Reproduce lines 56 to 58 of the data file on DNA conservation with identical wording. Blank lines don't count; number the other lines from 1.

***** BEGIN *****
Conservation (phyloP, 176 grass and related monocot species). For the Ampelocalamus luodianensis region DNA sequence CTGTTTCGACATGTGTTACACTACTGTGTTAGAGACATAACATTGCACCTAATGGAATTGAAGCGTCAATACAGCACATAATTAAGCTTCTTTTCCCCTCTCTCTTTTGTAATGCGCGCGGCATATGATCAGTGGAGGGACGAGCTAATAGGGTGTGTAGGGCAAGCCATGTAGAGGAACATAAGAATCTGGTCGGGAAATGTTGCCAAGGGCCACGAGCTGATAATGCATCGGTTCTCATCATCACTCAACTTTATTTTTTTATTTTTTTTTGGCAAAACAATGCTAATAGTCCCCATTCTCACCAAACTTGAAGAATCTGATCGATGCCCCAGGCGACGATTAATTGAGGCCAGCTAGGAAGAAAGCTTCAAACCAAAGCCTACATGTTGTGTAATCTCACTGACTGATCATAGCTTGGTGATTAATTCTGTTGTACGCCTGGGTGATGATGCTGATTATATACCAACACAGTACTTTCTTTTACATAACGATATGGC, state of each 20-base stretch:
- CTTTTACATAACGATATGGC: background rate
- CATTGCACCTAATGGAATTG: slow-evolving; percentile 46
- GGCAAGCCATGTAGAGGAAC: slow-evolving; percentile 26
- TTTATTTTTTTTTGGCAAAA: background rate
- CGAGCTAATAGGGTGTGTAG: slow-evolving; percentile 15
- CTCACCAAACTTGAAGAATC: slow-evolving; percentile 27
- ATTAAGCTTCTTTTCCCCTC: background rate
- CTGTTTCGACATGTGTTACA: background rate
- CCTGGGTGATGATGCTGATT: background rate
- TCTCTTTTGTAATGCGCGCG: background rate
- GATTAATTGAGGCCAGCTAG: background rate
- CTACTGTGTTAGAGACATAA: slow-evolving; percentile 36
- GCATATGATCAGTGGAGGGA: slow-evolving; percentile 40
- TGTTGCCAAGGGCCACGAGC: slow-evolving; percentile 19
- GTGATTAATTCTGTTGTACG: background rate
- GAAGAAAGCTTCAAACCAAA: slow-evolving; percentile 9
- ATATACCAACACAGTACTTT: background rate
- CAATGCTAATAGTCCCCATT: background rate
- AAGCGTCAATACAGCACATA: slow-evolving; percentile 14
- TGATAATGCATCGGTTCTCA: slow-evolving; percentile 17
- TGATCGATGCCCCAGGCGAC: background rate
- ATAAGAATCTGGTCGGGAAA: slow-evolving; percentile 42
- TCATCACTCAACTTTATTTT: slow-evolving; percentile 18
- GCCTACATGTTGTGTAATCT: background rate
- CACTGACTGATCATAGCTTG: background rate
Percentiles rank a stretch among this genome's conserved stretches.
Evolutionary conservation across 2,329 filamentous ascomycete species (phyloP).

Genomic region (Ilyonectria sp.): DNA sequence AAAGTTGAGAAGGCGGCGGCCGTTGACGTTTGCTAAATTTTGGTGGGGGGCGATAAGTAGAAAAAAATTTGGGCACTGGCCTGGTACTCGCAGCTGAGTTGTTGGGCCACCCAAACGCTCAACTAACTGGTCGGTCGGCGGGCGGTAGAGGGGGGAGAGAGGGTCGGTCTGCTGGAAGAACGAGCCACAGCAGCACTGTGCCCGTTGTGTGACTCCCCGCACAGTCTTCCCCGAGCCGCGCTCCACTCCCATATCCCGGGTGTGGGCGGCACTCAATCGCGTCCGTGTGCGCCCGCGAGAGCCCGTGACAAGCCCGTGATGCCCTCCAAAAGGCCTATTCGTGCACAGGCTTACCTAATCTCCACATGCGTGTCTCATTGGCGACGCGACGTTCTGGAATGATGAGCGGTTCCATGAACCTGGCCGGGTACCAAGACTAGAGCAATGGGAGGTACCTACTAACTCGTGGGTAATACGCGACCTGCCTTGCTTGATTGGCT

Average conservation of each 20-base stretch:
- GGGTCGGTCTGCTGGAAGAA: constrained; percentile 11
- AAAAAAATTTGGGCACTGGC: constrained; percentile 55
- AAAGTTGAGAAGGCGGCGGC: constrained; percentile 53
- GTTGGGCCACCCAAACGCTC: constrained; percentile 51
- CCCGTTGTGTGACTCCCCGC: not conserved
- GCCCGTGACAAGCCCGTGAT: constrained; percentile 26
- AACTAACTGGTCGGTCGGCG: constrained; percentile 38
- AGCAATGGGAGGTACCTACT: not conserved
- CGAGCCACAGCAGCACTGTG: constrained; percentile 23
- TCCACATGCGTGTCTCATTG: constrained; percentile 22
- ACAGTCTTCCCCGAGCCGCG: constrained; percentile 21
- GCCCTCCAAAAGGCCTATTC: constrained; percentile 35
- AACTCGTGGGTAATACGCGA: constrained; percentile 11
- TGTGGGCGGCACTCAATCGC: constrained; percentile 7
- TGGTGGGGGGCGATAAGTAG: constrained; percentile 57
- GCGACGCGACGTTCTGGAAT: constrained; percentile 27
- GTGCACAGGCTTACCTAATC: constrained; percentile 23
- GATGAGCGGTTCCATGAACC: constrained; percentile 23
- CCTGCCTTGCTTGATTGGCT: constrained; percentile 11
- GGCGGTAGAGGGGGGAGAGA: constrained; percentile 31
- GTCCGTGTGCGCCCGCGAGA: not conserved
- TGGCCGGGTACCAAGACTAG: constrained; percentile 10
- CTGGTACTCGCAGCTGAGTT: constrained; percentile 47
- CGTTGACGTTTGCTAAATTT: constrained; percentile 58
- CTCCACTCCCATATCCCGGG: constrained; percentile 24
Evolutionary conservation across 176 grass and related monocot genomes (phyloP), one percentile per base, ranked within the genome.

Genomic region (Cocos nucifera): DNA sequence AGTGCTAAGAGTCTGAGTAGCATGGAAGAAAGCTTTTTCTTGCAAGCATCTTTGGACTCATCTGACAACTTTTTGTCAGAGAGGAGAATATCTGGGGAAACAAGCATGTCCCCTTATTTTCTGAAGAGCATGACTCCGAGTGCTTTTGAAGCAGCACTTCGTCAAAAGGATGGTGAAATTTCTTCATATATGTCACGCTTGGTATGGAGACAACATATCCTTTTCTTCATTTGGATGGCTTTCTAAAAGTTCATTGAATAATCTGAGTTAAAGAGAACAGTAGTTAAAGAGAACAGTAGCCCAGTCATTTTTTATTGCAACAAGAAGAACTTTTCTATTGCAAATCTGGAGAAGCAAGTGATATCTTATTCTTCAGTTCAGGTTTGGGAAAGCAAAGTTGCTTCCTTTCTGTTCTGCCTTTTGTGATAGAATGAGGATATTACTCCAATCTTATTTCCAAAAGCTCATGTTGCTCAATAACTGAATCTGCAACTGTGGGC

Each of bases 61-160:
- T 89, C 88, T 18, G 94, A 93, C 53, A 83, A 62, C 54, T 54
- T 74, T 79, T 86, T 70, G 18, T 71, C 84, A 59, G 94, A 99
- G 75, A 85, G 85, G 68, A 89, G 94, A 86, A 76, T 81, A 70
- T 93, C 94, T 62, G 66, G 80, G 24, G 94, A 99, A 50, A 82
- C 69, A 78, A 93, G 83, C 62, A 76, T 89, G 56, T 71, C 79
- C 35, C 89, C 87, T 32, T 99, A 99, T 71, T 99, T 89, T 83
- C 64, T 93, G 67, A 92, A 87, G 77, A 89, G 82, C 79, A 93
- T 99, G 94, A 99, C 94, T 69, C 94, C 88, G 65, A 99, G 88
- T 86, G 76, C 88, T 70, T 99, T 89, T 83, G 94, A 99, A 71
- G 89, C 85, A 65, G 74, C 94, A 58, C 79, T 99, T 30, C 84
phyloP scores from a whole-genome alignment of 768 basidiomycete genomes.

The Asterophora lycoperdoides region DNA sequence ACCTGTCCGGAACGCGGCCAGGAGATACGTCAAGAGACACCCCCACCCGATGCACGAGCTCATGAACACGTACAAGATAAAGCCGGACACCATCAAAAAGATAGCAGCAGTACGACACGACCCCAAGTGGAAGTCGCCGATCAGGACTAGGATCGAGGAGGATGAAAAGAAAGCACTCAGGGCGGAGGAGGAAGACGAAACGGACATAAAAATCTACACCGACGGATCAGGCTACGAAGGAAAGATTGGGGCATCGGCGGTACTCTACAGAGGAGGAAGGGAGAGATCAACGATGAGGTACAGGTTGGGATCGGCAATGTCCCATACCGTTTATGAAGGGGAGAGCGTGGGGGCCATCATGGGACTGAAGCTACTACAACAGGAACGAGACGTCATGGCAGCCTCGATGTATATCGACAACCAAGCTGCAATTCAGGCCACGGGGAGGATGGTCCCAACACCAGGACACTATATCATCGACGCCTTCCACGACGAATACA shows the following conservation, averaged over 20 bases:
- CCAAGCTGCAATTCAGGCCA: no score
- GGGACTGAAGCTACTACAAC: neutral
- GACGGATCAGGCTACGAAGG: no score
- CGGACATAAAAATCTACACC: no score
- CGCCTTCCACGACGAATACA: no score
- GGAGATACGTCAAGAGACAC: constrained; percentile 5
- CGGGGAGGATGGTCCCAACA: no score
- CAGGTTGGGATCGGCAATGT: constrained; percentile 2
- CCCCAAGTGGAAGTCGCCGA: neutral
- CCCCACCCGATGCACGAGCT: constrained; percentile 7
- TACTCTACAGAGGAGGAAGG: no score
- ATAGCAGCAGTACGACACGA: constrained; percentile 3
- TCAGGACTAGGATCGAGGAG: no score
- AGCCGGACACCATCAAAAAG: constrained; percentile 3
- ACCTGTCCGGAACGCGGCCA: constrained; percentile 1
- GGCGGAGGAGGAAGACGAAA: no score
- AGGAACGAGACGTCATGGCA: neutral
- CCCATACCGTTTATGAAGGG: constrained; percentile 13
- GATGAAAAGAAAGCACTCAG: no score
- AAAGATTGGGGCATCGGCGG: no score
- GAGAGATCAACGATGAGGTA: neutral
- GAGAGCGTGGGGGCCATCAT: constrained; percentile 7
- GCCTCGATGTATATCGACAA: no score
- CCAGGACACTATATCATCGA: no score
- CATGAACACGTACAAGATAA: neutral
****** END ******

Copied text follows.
Evolutionary conservation across 176 grass and related monocot genomes (phyloP), one percentile per base, ranked within the genome.

Genomic region (Cocos nucifera): DNA sequence AGTGCTAAGAGTCTGAGTAGCATGGAAGAAAGCTTTTTCTTGCAAGCATCTTTGGACTCATCTGACAACTTTTTGTCAGAGAGGAGAATATCTGGGGAAACAAGCATGTCCCCTTATTTTCTGAAGAGCATGACTCCGAGTGCTTTTGAAGCAGCACTTCGTCAAAAGGATGGTGAAATTTCTTCATATATGTCACGCTTGGTATGGAGACAACATATCCTTTTCTTCATTTGGATGGCTTTCTAAAAGTTCATTGAATAATCTGAGTTAAAGAGAACAGTAGTTAAAGAGAACAGTAGCCCAGTCATTTTTTATTGCAACAAGAAGAACTTTTCTATTGCAAATCTGGAGAAGCAAGTGATATCTTATTCTTCAGTTCAGGTTTGGGAAAGCAAAGTTGCTTCCTTTCTGTTCTGCCTTTTGTGATAGAATGAGGATATTACTCCAATCTTATTTCCAAAAGCTCATGTTGCTCAATAACTGAATCTGCAACTGTGGGC

Each of bases 61-160: